World Bulletin/News Desk
Five suspects were arrested late on Monday in connection with the car bombings that killed 51 people in a town near the Syrian border on May 11, bringing the total number of those arrested to 12.
Last week, seven suspects were arrested in connection with the attack.
On May 11, one car bomb exploded outside the town hall, while another went off outside a post office in Reyhanlı, a main hub for Syrian refugees and opposition activity in Hatay. Fifty-one people were killed and as many as 100 were injured in the bombings.
On Monday morning, six suspects detained in the aftermath of the attack were referred to prosecutors at the Adana Courthouse for interrogation. At the end of the questioning, the prosecutors decided to release one of the suspects while the remaining five were arrested.
Among the suspects arrested on Monday is Mehmet G., who was captured by the Hatay police last week. Mehmet G. is said to be the owner of the two vehicles that were blown up in the attack and allegedly carried out the deadly bombings, too. He is reportedly Turkish and comes from Hatay.
In remarks to reporters on Tuesday, Prime Minister Recep Tayyip Erdoğan said he expects “all connections of the perpetrators of the Reyhanlı attack to be discovered soon.”
“Twelve of the 18 suspects detained so far have been arrested. Initial information suggests that they are the main perpetrators in the attack,” he said, adding that the ongoing investigation into the attack will shed light on all of the assailants' connections, including which organization or state they were supported by.
Interior Minister Muammer Güler said the police are working to find three other suspects in connection with the Reyhanlı bombings. The suspects are believed to have rented a warehouse in which to hide the bomb-laden vehicles and to have smuggled the explosives into Turkey.
Hatay Governor Mehmet Celalettin Lekesiz spoke to reporters about the ongoing investigation into the attack and said that 18 people have been detained so far in connection with it. “Security forces are carrying on their careful, detailed investigation,” he stated and added that the police are working to capture additional suspects.
According to the governor, those detained and the suspects on the run are Turkish citizens. “They are not Syrian citizens or Syrian refugees who are being hosted in our country,” he stated. There were earlier claims that some Syrian refugees had been involved in the bomb attacks in Reyhanlı.
Lekesiz added that the remains of 50 victims killed in the attack have been returned to their families and buried. “Efforts are ongoing to determine the identity of one remaining victim,” he said, adding that the victim had suffered serious burns in the explosions, making it hard to identity him. According to the governor, five of the 51 killed were Syrian refugees.
Also on Monday, the Hatay Chief Public Prosecutor's Office announced that an investigation had been launched into public officials who are suspected of being negligent in preventing the Reyhanlı bombings. “The investigation is being handled by our prosecutor's office,” the office said, but did not elaborate on who is being investigated.
In the aftermath of the attack, claims were raised that the police force and the National Intelligence Organization (MİT) did not fulfill their responsibilities to prevent the bombings from taking place.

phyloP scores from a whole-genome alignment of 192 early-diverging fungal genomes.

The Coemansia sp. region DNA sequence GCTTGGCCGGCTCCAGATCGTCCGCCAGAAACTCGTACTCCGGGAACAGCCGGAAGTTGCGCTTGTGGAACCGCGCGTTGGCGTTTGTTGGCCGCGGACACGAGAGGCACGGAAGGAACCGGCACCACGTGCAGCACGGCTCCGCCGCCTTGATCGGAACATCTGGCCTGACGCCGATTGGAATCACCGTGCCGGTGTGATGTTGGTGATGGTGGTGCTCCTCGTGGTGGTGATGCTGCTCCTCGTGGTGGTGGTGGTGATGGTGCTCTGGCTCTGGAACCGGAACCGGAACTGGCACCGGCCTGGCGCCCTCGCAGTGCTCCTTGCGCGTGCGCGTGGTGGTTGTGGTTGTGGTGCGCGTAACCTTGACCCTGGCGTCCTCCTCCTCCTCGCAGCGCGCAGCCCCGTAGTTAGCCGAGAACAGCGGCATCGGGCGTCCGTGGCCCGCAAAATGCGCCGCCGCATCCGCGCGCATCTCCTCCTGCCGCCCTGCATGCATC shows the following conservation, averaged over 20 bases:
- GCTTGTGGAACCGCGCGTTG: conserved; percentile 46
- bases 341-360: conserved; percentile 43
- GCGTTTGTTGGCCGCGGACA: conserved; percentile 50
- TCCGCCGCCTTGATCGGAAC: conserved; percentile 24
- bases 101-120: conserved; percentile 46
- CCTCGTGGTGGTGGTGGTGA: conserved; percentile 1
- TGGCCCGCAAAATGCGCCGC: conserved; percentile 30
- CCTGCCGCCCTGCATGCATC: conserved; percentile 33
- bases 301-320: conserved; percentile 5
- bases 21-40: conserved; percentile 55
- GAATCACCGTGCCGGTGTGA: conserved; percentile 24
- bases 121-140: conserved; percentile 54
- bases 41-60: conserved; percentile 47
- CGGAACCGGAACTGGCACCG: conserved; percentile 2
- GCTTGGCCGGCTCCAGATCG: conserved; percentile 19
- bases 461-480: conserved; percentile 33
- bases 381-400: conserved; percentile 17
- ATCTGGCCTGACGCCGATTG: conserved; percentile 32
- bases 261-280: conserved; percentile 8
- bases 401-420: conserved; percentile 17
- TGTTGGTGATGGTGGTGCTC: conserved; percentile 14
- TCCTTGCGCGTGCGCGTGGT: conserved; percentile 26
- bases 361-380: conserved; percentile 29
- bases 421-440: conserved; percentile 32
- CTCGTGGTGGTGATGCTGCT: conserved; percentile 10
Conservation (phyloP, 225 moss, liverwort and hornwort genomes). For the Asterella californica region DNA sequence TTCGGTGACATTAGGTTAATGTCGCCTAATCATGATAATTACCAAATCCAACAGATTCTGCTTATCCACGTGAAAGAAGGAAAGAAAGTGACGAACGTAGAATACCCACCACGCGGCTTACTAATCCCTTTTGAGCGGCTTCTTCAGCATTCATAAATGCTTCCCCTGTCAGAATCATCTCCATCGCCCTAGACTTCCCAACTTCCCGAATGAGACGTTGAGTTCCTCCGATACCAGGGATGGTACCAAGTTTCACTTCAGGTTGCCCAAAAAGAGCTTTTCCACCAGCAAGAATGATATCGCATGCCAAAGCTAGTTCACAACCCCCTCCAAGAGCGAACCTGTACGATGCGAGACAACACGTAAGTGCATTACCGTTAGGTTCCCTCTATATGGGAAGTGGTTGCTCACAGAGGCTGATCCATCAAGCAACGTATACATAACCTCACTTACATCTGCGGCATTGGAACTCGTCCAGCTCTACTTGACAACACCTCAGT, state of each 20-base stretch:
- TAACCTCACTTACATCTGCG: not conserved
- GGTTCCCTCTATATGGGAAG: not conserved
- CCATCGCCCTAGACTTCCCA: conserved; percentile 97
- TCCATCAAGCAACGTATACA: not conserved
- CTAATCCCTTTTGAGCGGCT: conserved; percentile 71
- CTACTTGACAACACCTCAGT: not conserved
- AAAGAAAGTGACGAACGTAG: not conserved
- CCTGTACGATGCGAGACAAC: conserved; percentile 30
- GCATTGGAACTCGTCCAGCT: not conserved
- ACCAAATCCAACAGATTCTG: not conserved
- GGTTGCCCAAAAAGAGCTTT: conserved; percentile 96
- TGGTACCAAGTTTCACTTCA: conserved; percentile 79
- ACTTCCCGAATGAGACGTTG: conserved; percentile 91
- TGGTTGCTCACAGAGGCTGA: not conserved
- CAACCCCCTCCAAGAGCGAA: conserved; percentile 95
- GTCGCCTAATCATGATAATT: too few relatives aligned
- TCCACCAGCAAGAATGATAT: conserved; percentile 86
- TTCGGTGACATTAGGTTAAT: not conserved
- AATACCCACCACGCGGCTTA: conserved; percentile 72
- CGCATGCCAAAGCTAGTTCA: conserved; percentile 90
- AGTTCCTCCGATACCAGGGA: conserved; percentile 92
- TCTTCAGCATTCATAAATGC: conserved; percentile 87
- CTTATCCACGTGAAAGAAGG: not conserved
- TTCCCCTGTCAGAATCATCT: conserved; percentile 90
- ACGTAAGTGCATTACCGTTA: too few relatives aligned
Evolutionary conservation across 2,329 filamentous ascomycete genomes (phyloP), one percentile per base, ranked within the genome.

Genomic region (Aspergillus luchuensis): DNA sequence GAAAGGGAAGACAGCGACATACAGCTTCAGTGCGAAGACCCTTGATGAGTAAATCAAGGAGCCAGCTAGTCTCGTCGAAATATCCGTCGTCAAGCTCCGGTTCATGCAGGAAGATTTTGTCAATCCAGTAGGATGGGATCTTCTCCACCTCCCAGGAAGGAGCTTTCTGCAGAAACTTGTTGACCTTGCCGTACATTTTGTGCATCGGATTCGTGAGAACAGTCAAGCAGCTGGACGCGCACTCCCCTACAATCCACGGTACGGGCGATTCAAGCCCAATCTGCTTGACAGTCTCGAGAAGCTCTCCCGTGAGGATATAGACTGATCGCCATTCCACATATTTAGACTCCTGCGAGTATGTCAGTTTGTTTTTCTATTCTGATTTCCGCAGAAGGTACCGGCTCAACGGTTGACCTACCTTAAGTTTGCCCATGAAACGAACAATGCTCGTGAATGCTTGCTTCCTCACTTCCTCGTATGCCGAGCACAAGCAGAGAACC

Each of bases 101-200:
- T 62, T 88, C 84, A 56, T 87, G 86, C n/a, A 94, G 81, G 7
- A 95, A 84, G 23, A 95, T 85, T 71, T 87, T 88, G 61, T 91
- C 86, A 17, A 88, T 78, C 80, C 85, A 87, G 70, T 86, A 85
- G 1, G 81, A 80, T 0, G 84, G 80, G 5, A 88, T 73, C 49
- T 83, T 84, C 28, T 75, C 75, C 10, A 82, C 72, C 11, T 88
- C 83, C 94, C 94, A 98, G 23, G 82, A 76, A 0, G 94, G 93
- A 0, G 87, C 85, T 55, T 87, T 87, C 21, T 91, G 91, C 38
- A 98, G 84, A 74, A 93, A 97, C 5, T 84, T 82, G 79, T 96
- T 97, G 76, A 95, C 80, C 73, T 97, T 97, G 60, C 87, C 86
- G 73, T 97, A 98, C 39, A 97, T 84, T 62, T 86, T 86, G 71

Suspect says he met with Ural in Syria
Details continue to emerge in the testimonies of the captured suspects questioned by police and prosecutors over the past week.
The Star daily wrote on Monday that one of the suspects, identified as Yusuf N., told prosecutors that he had met with Mihraç Ural, the leader of the Acilciler, a splinter faction of the Turkish People's Liberation Party/Front (THKP-C) that operates in the border provinces of Turkey, four or five times in the Syrian coastal city of Latakia in late 2012.
“Everything began with my visit to Syria with Yusuf B. [another suspect in the Reyhanlı attack] in September of 2012. Yusuf B. helped me meet with [Mihraç] Ural four or five times in Latakia,” Yusuf N. told prosecutors.
Some police sources say the order for the bombings came from Ural, who is from Turkey but lives in Syria. Ural is a long-time fugitive wanted by Turkish law enforcement agencies. He commanded a large-scale massacre committed by Syrian regime forces in Banias, a predominantly Sunni city on the Mediterranean coast of Syria.
Being a leader of the THKP-C and its deadly splinter faction, Acilciler, which was established in the 1970s, Ural is also remembered as a figure who initiated anti-Turkey meetings in the southern province of Hatay last year. He is also reported to have led an armed group called Resistance inside Syria. He left Turkey for Syria after the 1980 coup d'état and is reported to have close ties with Syrian intelligence agency al-Mukhabarat, which helped him obtain Syrian citizenship.
Yusuf N. also told prosecutors that he met with some high-ranking officers from the Syrian army, and the order for the Reyhanlı attack had been conveyed to him by a Syrian army officer. According to the suspect, the attackers' initial targets were a mosque and shopping center in Ankara, but their plan was revised a week before the attack. “We were told to carry out the attack in Hatay,” he stated. “Nasır E. [another suspect in the attack] gathered us for a meeting three days before the attack. He said we had started down a path from which we could not turn back. He ordered us to swear that we would not turn back. Then we sacrificed a rooster and promised [God] that we would be successful in the attack,” Yusuf N. added.
Last Mod: 22 Mayıs 2013, 10:06